Tierney: I was born into a working class family in the industrial north west of England. There was no history of further or higher education in my immediate or, indeed, extended family. Everyone had left school at the minimum legal age. When I was a boy this was 15 years. I did, though, show some aptitude for school work and stayed on at school for an extra year, gaining some basic qualifications. The education system reflected the class system: the vast majority of working class kids were ‘selected’ at 11 for the type of secondary school that I attended. These were called secondary moderns and, in fact, around 70% of the population attended these. In general, they prepared pupils for manual jobs. I was quite good at, and enjoyed, art at school and would have liked to have pursued a career in, for instance, commercial art. However, at 16 I received little encouragement for this and believed that I wasn’t talented enough for a career in art. So, when I left school I began an engineering apprenticeship, which involved attending a local college for one day a week. I continued to paint and read about art and artists, but I also developed a keen interest in social and political issues. Sociology seemed to offer an opportunity to explore these things in depth. Thus at 23, and by now a qualified draftsman, I decided to apply to university to study for a degree. Although I didn’t have conventional entrance qualifications, my engineering qualifications (and perhaps enthusiasm) convinced a couple of admissions tutors that I was worth taking on. The rest, as they say, is history. I got my degree, followed by post-graduate qualifications, and entered into, firstly, further, then later on, higher education as a lecturer. By the late 1970s I had developed a particular interest in the sociology of crime and deviance, and this became my specialist field. To me it was inherently interesting and as a field of study appeared to incorporate all of the major sociological debates and issues. I retired from Durham University in 2010 and this provided an opportunity to engage with my painting in a more serious way than previously. Throughout my life as an academic I had continued, on and off, to paint.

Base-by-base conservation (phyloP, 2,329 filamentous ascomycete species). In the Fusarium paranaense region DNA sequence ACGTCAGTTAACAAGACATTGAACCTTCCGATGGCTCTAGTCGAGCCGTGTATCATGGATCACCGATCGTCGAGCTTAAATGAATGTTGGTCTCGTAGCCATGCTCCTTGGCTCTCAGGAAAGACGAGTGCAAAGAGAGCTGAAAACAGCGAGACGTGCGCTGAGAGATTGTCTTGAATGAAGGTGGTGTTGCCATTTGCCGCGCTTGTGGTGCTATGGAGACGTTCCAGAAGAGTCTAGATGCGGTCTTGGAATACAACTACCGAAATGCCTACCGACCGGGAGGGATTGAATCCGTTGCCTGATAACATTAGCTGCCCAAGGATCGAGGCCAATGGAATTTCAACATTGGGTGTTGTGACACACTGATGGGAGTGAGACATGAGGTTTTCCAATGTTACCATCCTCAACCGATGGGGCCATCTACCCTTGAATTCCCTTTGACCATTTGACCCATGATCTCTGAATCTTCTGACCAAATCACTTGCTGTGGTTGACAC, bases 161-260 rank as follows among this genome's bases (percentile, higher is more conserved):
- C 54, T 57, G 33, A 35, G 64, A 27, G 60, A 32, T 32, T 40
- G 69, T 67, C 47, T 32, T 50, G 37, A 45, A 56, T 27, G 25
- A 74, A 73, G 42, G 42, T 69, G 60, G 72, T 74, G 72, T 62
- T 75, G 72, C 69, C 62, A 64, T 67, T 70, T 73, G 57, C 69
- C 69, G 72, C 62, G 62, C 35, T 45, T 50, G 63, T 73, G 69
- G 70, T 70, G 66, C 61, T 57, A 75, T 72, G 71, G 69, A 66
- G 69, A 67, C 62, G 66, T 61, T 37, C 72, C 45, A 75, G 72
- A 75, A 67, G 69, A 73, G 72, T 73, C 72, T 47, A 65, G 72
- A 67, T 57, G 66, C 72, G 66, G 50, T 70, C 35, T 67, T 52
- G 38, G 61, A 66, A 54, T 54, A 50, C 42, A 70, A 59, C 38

Q) Did you ever paint or draw in another style than the one you’re working in today? Was there ever a time abstract expressionism had an appeal?